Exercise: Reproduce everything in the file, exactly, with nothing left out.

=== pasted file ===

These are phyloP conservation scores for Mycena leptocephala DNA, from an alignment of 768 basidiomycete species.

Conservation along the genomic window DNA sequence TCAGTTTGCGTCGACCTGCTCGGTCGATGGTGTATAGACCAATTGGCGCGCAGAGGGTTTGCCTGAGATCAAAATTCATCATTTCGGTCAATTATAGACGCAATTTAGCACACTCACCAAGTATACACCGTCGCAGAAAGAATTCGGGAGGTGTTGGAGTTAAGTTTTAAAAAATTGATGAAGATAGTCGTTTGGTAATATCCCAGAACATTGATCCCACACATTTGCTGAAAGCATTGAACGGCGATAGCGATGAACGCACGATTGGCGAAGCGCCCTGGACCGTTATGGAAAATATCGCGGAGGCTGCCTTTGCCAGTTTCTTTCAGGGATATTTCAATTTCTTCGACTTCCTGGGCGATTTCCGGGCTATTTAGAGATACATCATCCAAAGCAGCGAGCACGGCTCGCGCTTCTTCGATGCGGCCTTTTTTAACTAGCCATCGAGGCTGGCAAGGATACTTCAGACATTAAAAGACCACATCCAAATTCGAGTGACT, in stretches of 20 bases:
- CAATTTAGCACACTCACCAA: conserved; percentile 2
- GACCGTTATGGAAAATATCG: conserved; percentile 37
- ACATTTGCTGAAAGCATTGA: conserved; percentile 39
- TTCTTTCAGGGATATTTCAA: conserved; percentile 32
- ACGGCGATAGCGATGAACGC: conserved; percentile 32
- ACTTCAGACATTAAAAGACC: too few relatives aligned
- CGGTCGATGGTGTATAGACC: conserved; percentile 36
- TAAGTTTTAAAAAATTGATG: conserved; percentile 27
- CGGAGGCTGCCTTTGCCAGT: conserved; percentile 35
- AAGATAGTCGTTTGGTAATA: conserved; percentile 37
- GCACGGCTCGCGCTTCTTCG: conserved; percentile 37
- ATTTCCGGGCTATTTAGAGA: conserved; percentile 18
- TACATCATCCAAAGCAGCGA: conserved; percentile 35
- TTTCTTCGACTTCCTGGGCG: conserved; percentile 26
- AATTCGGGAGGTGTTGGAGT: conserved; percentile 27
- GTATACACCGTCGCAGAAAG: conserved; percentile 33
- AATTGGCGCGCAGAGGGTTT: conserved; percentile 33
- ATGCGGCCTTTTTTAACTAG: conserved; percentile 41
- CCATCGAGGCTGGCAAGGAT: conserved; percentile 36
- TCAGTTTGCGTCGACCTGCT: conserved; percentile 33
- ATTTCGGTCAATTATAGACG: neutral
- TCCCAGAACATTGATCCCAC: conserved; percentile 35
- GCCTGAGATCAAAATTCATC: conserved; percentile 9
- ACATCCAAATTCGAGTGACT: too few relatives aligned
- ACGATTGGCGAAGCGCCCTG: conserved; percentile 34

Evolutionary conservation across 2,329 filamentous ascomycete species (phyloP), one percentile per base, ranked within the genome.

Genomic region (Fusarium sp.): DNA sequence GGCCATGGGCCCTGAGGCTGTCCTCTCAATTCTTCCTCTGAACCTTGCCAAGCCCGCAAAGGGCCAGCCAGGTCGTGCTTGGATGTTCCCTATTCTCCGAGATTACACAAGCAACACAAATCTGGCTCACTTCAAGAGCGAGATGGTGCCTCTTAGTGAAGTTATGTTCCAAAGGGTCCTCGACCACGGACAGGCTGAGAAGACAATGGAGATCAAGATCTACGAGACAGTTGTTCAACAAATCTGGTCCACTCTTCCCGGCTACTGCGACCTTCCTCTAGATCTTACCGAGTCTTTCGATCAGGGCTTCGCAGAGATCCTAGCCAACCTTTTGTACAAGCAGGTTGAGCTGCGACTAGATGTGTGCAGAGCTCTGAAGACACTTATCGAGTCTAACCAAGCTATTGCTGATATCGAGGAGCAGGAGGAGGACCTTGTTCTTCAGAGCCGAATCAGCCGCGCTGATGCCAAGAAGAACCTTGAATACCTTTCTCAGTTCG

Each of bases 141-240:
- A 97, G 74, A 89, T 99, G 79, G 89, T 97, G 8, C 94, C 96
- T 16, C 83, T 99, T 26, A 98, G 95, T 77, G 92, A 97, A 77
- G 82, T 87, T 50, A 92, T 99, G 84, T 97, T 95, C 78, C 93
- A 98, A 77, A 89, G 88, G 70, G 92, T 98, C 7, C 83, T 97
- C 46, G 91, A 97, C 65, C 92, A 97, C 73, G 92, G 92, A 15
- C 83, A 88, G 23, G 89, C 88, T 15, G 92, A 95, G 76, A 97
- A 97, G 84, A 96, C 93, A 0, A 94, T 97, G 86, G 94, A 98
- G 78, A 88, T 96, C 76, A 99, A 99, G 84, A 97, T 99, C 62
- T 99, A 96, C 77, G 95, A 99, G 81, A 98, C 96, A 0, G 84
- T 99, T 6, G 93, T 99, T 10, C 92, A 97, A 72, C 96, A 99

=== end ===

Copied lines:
These are phyloP conservation scores for Mycena leptocephala DNA, from an alignment of 768 basidiomycete species.

Conservation along the genomic window DNA sequence TCAGTTTGCGTCGACCTGCTCGGTCGATGGTGTATAGACCAATTGGCGCGCAGAGGGTTTGCCTGAGATCAAAATTCATCATTTCGGTCAATTATAGACGCAATTTAGCACACTCACCAAGTATACACCGTCGCAGAAAGAATTCGGGAGGTGTTGGAGTTAAGTTTTAAAAAATTGATGAAGATAGTCGTTTGGTAATATCCCAGAACATTGATCCCACACATTTGCTGAAAGCATTGAACGGCGATAGCGATGAACGCACGATTGGCGAAGCGCCCTGGACCGTTATGGAAAATATCGCGGAGGCTGCCTTTGCCAGTTTCTTTCAGGGATATTTCAATTTCTTCGACTTCCTGGGCGATTTCCGGGCTATTTAGAGATACATCATCCAAAGCAGCGAGCACGGCTCGCGCTTCTTCGATGCGGCCTTTTTTAACTAGCCATCGAGGCTGGCAAGGATACTTCAGACATTAAAAGACCACATCCAAATTCGAGTGACT, in stretches of 20 bases:
- CAATTTAGCACACTCACCAA: conserved; percentile 2
- GACCGTTATGGAAAATATCG: conserved; percentile 37
- ACATTTGCTGAAAGCATTGA: conserved; percentile 39
- TTCTTTCAGGGATATTTCAA: conserved; percentile 32
- ACGGCGATAGCGATGAACGC: conserved; percentile 32
- ACTTCAGACATTAAAAGACC: too few relatives aligned
- CGGTCGATGGTGTATAGACC: conserved; percentile 36
- TAAGTTTTAAAAAATTGATG: conserved; percentile 27
- CGGAGGCTGCCTTTGCCAGT: conserved; percentile 35
- AAGATAGTCGTTTGGTAATA: conserved; percentile 37
- GCACGGCTCGCGCTTCTTCG: conserved; percentile 37
- ATTTCCGGGCTATTTAGAGA: conserved; percentile 18
- TACATCATCCAAAGCAGCGA: conserved; percentile 35
- TTTCTTCGACTTCCTGGGCG: conserved; percentile 26
- AATTCGGGAGGTGTTGGAGT: conserved; percentile 27
- GTATACACCGTCGCAGAAAG: conserved; percentile 33
- AATTGGCGCGCAGAGGGTTT: conserved; percentile 33
- ATGCGGCCTTTTTTAACTAG: conserved; percentile 41
- CCATCGAGGCTGGCAAGGAT: conserved; percentile 36
- TCAGTTTGCGTCGACCTGCT: conserved; percentile 33
- ATTTCGGTCAATTATAGACG: neutral
- TCCCAGAACATTGATCCCAC: conserved; percentile 35
- GCCTGAGATCAAAATTCATC: conserved; percentile 9
- ACATCCAAATTCGAGTGACT: too few relatives aligned
- ACGATTGGCGAAGCGCCCTG: conserved; percentile 34

Evolutionary conservation across 2,329 filamentous ascomycete species (phyloP), one percentile per base, ranked within the genome.

Genomic region (Fusarium sp.): DNA sequence GGCCATGGGCCCTGAGGCTGTCCTCTCAATTCTTCCTCTGAACCTTGCCAAGCCCGCAAAGGGCCAGCCAGGTCGTGCTTGGATGTTCCCTATTCTCCGAGATTACACAAGCAACACAAATCTGGCTCACTTCAAGAGCGAGATGGTGCCTCTTAGTGAAGTTATGTTCCAAAGGGTCCTCGACCACGGACAGGCTGAGAAGACAATGGAGATCAAGATCTACGAGACAGTTGTTCAACAAATCTGGTCCACTCTTCCCGGCTACTGCGACCTTCCTCTAGATCTTACCGAGTCTTTCGATCAGGGCTTCGCAGAGATCCTAGCCAACCTTTTGTACAAGCAGGTTGAGCTGCGACTAGATGTGTGCAGAGCTCTGAAGACACTTATCGAGTCTAACCAAGCTATTGCTGATATCGAGGAGCAGGAGGAGGACCTTGTTCTTCAGAGCCGAATCAGCCGCGCTGATGCCAAGAAGAACCTTGAATACCTTTCTCAGTTCG

Each of bases 141-240:
- A 97, G 74, A 89, T 99, G 79, G 89, T 97, G 8, C 94, C 96
- T 16, C 83, T 99, T 26, A 98, G 95, T 77, G 92, A 97, A 77
- G 82, T 87, T 50, A 92, T 99, G 84, T 97, T 95, C 78, C 93
- A 98, A 77, A 89, G 88, G 70, G 92, T 98, C 7, C 83, T 97
- C 46, G 91, A 97, C 65, C 92, A 97, C 73, G 92, G 92, A 15
- C 83, A 88, G 23, G 89, C 88, T 15, G 92, A 95, G 76, A 97
- A 97, G 84, A 96, C 93, A 0, A 94, T 97, G 86, G 94, A 98
- G 78, A 88, T 96, C 76, A 99, A 99, G 84, A 97, T 99, C 62
- T 99, A 96, C 77, G 95, A 99, G 81, A 98, C 96, A 0, G 84
- T 99, T 6, G 93, T 99, T 10, C 92, A 97, A 72, C 96, A 99